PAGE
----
What We Are Reading Today: Japanese Tales of Lafcadio Hearn

Updated 16 June 2019
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What We Are Reading Today: Japanese Tales of Lafcadio Hearn

Introduced, edited by Andrei Codrescu

Lafcadio Hearn (1850–1904) was one of the 19th century’s best-known writers, his name celebrated alongside those of Mark Twain and Robert Louis Stevenson. Born in Greece and raised in Ireland, Hearn was a true prodigy and world traveler. He worked as a reporter in Cincinnati, New Orleans, and the West Indies before heading to Japan in 1890 on a commission from Harper’s. There, he married a Japanese woman from a samurai family, changed his name to Koizumi Yakumo, and became a Japanese subject. An avid collector of traditional Japanese tales, legends, and myths, Hearn taught literature and wrote his own tales for both Japanese and Western audiences. Japanese Tales of Lafcadio Hearn brings together 28 of Hearn’s strangest and most entertaining stories in one elegant volume. Hearn’s tales span a variety of genres. Many are fantastical ghost stories, such as “The Corpse-Rider,” in which a man foils the attempts of his former wife’s ghost to haunt him.
Throughout this collection, Hearn’s reverence for Japan shines through, and his stories provide insights into the country’s artistic and cultural heritage.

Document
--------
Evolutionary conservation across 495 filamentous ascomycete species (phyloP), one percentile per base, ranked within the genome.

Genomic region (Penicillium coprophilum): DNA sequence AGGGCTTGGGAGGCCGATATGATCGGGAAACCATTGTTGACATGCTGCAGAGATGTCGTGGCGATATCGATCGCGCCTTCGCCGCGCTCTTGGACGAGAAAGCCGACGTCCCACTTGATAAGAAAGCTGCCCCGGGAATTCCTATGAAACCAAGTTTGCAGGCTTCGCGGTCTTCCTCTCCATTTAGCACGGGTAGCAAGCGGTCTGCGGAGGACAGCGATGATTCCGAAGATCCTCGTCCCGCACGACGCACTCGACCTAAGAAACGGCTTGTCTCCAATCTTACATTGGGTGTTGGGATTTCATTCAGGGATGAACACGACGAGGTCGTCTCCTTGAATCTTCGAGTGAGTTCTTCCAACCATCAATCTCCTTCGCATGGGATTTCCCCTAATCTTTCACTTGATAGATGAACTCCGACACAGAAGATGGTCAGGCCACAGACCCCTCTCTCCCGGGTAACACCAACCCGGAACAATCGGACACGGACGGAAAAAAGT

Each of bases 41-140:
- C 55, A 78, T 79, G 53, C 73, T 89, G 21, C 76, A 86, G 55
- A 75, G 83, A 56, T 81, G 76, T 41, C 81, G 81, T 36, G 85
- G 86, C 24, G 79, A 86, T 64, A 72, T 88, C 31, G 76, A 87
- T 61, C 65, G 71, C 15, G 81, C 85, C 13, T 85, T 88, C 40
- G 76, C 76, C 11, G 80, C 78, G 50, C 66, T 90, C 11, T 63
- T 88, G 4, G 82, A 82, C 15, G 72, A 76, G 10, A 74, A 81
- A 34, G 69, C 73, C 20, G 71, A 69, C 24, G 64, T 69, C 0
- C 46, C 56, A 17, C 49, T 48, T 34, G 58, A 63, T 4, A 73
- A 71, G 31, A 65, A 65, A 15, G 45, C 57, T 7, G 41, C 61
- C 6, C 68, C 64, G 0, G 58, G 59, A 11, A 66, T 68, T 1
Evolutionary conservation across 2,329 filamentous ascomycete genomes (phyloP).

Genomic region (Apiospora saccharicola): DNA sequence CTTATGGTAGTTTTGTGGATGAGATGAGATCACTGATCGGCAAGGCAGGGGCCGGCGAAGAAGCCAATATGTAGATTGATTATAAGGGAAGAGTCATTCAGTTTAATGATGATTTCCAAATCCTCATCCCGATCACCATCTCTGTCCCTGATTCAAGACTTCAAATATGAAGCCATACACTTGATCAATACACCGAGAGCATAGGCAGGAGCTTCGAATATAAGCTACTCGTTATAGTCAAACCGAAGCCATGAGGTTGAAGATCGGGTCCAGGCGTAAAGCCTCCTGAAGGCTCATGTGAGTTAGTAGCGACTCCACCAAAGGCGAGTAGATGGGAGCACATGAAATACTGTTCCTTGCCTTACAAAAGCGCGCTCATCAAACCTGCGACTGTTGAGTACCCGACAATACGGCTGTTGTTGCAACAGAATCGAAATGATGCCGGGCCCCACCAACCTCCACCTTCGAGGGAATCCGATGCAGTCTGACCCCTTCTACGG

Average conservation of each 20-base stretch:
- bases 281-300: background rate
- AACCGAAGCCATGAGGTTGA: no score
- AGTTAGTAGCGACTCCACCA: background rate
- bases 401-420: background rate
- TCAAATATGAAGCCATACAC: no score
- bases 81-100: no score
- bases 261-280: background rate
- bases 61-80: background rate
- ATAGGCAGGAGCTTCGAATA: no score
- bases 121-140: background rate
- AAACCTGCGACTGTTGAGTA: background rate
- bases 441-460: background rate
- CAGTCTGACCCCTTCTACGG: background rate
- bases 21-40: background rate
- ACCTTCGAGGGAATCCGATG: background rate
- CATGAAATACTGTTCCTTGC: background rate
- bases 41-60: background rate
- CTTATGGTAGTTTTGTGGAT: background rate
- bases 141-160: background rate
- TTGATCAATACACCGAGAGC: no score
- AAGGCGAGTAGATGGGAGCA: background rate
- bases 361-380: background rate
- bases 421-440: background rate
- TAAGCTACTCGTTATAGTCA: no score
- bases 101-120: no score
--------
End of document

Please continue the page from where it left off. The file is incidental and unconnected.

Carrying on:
What We Are Reading Today: Grace Will Lead Us Home

Updated 21 July 2019
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What We Are Reading Today: Grace Will Lead Us Home

Author: Jennifer Berry Hawes

Grace Will Lead Us Home is a deeply moving work of narrative nonfiction on the tragic shootings in 2015 at the Mother Emanuel AME church in Charleston, South Carolina.
Pulitzer Prize-winning journalist Jennifer Berry Hawes provides a definitive account of the tragedy’s aftermath.
“With unprecedented access to the grieving families and other key figures, Hawes offers a nuanced and moving portrait of the events and emotions that emerged in the massacre’s wake,” said a review in goodreads.com.
It said “Grace Will Lead Us Home — an unforgettable and deeply human portrait of grief, faith, and forgiveness — is destined to be a classic in the finest tradition of journalism.”
Chris Lebron said in a review for The New York Times: “In Grace Will Lead Us Home, the sorrow of the massacre’s three survivors, and that of the relatives left to mourn the dead, is vividly rendered but not to the point of caricature. Similarly admirable are moments when she depicts the difficulties faced by Roof’s family without compelling us to feel for them what we feel for the victims and their relatives.”